Correlating wavelength dependence in LiMn2O4 cathode photo-accelerated fast charging with deformations in local structure

Electric vehicles are one of the best tools we currently have to combat the effects of climate change. There is one outstanding problem though: it takes a significant amount of time to charge a vehicle. Even fasting-charging units take much longer to “fill up” an EV than do gas pumps to fill a tank. This may seem like a mere annoyance, but for people pressed for time this is no small acceptance hurdle between internal combustion and EVs.

There have been numerous efforts at the material-level to improve charging rates through engineered electrode coatings and nanostructuring of active materials, which limit energy density in the battery pack. Additionally, the study of light interaction with energy storage materials has gained interest for use in photo-rechargeable batteries, and integrated solar energy storage systems, though there have been few studies specifically investigating light interaction with commercially-relevant battery materials. Facilitation of electron movement in a battery material is a key for lowering the resistance to flow of charge. Administration of light to induce light-matter interactions is a possibility to locally alter the electronic nature of the material. In particular, Spinel LiMn2O4 (LMO), a cathode material, was shown to dramatically increase the charging current when exposed to white light during a voltage hold.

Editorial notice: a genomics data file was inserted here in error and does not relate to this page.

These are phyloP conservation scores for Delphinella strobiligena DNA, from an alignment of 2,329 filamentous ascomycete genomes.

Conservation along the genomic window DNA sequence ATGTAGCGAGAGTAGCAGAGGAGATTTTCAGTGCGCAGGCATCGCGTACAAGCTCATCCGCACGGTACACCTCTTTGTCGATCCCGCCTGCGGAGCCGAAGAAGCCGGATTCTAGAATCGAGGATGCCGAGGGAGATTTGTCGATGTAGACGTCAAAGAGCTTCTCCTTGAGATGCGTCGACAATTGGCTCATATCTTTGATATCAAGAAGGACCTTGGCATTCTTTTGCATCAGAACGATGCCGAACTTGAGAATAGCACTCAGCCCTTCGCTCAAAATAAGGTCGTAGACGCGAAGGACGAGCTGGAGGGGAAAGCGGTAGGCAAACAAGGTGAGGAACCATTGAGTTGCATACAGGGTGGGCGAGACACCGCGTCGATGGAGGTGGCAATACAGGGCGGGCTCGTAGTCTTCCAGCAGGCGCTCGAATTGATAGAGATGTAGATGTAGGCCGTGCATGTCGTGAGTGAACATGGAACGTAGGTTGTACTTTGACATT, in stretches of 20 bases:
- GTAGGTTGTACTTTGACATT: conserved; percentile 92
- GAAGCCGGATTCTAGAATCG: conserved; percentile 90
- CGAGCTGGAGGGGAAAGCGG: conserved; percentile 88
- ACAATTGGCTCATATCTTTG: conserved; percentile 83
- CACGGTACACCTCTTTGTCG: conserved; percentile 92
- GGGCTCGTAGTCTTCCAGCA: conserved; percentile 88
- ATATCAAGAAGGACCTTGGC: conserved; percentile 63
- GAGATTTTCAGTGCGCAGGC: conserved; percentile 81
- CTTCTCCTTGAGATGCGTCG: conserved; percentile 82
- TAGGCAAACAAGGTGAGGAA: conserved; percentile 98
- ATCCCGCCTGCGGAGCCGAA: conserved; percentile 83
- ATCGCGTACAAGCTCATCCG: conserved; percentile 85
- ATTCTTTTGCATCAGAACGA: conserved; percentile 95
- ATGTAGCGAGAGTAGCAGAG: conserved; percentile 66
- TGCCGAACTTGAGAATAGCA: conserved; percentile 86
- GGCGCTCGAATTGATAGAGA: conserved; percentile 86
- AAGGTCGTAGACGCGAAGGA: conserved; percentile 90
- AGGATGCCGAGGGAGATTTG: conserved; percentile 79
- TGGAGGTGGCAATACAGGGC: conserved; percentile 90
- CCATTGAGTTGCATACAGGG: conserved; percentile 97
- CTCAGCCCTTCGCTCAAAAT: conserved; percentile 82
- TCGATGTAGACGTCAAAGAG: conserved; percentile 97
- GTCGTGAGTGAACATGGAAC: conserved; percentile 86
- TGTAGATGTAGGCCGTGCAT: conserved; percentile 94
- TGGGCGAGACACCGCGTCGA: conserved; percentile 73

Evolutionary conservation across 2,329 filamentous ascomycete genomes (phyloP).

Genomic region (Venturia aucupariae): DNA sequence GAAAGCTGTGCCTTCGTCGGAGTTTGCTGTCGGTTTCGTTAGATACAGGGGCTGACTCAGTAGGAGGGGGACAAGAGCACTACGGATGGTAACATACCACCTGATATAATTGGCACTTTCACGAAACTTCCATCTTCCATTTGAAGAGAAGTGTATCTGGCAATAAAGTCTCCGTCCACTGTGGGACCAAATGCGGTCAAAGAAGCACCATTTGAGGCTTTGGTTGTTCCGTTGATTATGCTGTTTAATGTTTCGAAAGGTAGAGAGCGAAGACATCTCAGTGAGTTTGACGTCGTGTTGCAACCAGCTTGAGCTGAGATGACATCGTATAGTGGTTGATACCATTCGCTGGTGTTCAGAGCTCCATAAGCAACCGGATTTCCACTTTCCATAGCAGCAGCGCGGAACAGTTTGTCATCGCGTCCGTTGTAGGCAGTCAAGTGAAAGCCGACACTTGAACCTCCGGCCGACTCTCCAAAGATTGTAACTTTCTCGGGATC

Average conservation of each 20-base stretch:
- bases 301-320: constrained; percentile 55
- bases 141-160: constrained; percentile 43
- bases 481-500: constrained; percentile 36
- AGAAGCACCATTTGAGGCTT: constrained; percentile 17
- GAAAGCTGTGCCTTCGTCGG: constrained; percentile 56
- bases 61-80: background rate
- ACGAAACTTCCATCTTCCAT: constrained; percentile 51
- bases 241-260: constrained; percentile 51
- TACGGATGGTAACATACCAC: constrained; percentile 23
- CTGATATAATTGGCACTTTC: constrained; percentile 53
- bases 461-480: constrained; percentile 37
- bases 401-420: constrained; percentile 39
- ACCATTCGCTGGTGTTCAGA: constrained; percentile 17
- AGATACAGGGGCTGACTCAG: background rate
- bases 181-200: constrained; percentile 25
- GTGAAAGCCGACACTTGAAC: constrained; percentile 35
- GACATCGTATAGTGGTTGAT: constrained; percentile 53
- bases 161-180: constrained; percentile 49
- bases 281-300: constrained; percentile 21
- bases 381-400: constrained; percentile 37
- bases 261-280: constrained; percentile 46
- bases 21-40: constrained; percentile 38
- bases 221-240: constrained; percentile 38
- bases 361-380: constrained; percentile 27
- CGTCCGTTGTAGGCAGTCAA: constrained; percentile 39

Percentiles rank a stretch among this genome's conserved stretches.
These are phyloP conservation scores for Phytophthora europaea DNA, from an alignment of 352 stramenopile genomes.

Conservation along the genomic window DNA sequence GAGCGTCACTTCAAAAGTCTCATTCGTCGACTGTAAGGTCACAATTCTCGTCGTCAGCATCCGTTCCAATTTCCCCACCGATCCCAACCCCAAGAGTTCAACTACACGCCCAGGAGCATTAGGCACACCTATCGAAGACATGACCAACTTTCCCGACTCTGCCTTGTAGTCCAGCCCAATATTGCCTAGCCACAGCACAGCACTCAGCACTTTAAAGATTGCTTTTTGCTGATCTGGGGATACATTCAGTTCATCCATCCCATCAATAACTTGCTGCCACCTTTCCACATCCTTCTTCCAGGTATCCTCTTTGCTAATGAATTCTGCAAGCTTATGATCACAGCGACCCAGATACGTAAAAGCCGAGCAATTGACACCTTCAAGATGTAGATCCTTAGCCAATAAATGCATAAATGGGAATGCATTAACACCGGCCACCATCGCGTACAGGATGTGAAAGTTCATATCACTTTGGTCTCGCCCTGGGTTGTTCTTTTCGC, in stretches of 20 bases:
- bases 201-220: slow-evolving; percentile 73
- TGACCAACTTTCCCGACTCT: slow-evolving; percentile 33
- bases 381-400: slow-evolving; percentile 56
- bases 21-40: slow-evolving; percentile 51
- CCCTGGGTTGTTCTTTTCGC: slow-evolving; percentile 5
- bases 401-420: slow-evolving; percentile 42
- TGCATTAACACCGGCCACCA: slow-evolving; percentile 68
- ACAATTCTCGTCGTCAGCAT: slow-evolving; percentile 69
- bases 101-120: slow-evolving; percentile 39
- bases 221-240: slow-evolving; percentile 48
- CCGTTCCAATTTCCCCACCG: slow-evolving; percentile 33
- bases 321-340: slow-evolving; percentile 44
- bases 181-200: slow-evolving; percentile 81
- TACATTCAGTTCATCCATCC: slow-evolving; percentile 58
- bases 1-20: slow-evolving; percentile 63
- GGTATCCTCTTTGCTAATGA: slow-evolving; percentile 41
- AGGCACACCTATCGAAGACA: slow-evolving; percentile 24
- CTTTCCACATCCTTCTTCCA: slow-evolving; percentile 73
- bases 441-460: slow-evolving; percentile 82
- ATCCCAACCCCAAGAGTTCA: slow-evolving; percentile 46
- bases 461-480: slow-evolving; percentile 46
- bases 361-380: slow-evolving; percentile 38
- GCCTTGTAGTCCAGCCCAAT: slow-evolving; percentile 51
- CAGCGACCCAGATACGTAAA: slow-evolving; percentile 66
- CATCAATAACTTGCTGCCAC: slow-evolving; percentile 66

Now, a team of researchers led by André D. Taylor, professor of Chemical and Biomolecular Engineering and member of the Sustainable Engineering Initiative, as well as graduated PhD student Jason Lipton and Christopher Johnson of the Argonne National Laboratory, have discovered how different wavelengths of light can change the current in LMO cathodes. The team showed that illuminating with red light results in a higher charging rate compared to both ultraviolet illumination of equal optical power and dark conditions. 

The team analyzed the effect of red light in the context of the electronic structure and possible excitations, and showed that Mn d-d electronic transitions occurring under red light illumination are largely responsible for the increased charging rate. They further demonstrated through X-ray absorption spectroscopy methods that LMO Mn-Mn bond distances shorten after d-electron excitation. The shrinkage in the crystal volume beneficially contributes to delithiation kinetics by lowering the resistance to lithium-ion conduction.

The results provide a roadmap for rapid discovery of candidate materials for photo-accelerated fast charging, through the review of calculated density of states data. Besides LMO, there is a wealth of materials to investigate with strong potential for photo-electrochemically induced activity. Once photo-acceleration is optimized for a given materials system, it is possible to envision using a small amount of the source current from a fast-charging station to power thin, flexible LEDs built into the spiral wound 18650 cells in a battery pack, enhancing the fast-charging capabilities in next-generation EVs while minimizing impact to energy density.